404.14(E) Dimmer Switches. General-use dimmer switches shall be used only to control permanently installed incandescent luminaires (lighting fixtures) unless listed for the control of other loads and installed accordingly.
I don't understand, why not get one of those plug-in table top dimmers where you plug it into the wall, plug the lamp into the through-tap and there's a cord with a dimmer switch at the end?
Alternatively, you can get a dimmer switch that attaches to the lamp's cord like a regular on-cord switch, except that instead of a rocker, it has a knob that you turn with your thumb.
Either of the above solutions would have been simpler, cheaper and safer than this kludge that Peter shows us.
EDIT: Also, those boxes are not listed for that type of portable application. The metal ones have knockouts that can break off and the plastic boxes will shatter like a phonograph record if dropped on the floor, kicked or banged.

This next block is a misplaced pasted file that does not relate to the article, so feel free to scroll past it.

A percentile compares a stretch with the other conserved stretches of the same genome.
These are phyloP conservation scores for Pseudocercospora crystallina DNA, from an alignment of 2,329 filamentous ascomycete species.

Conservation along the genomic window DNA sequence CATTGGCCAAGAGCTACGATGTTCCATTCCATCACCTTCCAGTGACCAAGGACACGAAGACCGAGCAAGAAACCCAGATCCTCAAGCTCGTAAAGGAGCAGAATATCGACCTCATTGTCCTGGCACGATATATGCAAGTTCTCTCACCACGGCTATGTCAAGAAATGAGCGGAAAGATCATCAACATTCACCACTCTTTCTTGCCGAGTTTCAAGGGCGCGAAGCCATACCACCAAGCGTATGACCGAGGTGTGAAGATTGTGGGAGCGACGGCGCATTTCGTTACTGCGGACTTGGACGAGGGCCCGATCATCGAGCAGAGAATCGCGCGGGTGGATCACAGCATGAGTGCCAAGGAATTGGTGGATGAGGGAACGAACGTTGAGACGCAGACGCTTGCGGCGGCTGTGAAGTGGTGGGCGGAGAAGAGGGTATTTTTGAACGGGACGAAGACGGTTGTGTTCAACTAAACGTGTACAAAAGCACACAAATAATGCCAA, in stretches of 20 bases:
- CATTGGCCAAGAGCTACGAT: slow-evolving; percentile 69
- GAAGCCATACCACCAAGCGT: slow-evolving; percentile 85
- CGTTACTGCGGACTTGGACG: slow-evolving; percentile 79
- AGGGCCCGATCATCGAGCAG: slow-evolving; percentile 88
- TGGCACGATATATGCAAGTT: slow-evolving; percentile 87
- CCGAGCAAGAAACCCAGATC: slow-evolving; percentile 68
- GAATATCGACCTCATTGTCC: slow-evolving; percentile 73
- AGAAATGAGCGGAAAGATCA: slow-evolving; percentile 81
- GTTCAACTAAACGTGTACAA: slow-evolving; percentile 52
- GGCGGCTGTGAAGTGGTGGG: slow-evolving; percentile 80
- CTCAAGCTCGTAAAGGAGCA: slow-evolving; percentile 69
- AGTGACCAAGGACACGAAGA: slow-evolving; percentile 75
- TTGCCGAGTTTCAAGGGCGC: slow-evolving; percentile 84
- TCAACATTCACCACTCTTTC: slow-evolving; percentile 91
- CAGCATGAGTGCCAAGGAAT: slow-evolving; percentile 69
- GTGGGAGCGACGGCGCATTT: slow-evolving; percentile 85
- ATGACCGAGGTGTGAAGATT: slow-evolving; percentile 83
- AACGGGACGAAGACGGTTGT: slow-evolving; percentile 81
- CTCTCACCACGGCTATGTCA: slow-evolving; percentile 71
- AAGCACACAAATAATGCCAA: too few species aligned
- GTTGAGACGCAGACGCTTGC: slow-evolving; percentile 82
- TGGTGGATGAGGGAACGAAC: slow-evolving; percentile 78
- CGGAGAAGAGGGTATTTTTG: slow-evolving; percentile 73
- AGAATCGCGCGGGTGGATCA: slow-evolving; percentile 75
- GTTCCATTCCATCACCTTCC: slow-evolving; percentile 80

[This message has been edited by SvenNYC (edited 05-18-2004).]
Matt, Ungrounded receptacles are still made for situations where there is an existing ungrounded receptacle needing replacement. Instead of replacing the receptacle with a GFCI, you can use one of these. However... they are sold at "home centers" and the last time I looked, El Cheapo outlets from the big bin were about 40¢, while these cost over $1.50. It's likely that the NEMA 5-15 outlets are used with nothing connected to the ground, instead of using these 1-15's Edited because im in YIM mode and abbreviate everything
[This message has been edited by sparked (edited 05-22-2004).]
Re: Homemade Dimmer Switch#108213 05/23/0412:47 AM05/23/0412:47 AM